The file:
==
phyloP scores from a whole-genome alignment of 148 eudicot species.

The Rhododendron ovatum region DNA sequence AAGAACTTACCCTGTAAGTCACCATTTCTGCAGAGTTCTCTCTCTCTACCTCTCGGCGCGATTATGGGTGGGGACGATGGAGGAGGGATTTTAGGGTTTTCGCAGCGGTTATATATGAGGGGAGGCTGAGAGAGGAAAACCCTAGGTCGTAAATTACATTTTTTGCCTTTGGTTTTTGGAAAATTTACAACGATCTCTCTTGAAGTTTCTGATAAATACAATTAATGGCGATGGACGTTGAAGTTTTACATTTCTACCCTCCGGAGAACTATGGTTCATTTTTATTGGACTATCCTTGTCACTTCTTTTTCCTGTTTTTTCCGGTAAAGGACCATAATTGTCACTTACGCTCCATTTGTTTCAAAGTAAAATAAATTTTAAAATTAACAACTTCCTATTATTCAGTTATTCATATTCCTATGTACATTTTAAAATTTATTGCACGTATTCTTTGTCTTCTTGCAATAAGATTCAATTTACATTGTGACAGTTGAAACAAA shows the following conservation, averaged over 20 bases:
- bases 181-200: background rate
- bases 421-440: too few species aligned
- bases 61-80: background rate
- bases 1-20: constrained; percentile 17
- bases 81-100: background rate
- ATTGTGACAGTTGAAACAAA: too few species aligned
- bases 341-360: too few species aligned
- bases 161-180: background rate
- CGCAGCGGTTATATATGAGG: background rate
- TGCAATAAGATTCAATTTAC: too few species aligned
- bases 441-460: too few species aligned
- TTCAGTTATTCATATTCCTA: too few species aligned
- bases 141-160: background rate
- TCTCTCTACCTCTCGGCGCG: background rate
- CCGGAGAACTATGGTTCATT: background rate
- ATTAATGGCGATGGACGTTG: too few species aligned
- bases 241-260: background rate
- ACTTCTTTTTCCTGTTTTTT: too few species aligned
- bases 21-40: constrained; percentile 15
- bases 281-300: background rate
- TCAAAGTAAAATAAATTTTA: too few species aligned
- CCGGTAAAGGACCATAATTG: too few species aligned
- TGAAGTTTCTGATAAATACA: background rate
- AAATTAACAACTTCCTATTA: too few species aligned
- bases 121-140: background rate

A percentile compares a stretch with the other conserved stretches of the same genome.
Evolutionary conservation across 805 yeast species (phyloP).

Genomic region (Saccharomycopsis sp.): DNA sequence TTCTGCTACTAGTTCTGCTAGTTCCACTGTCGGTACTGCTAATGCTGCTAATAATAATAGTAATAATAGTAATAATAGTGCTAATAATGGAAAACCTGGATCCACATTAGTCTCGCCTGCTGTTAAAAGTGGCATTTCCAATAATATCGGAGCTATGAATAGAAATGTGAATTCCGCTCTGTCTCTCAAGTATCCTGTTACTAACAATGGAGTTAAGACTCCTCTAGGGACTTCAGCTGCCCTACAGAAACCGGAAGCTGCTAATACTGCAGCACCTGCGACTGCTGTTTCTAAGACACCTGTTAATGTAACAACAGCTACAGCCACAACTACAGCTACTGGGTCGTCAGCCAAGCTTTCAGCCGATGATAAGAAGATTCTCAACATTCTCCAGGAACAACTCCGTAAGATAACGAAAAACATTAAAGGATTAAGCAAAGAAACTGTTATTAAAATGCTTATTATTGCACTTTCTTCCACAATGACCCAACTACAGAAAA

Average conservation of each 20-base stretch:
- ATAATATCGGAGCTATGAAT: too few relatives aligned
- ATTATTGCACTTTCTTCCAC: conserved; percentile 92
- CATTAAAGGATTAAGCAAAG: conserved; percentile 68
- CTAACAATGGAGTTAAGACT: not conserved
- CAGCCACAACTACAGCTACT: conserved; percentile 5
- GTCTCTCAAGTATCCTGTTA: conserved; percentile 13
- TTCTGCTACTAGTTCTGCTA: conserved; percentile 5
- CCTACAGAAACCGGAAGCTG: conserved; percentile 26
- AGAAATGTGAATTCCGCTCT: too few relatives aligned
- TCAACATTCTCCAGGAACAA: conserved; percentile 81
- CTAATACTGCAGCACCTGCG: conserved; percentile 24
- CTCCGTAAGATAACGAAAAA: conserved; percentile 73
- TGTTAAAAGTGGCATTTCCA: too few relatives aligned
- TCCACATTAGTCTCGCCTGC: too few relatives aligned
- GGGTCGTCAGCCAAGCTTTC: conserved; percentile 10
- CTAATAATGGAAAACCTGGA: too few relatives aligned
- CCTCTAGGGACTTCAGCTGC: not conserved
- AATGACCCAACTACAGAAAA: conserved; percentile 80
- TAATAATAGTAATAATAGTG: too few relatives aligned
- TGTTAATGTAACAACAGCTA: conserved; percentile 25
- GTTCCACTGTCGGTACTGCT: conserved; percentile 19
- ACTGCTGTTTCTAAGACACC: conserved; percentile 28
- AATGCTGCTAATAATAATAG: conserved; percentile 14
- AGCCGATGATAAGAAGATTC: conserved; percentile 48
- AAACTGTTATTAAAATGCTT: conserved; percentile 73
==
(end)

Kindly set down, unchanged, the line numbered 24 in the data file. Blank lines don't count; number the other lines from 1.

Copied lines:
- CCGGTAAAGGACCATAATTG: too few species aligned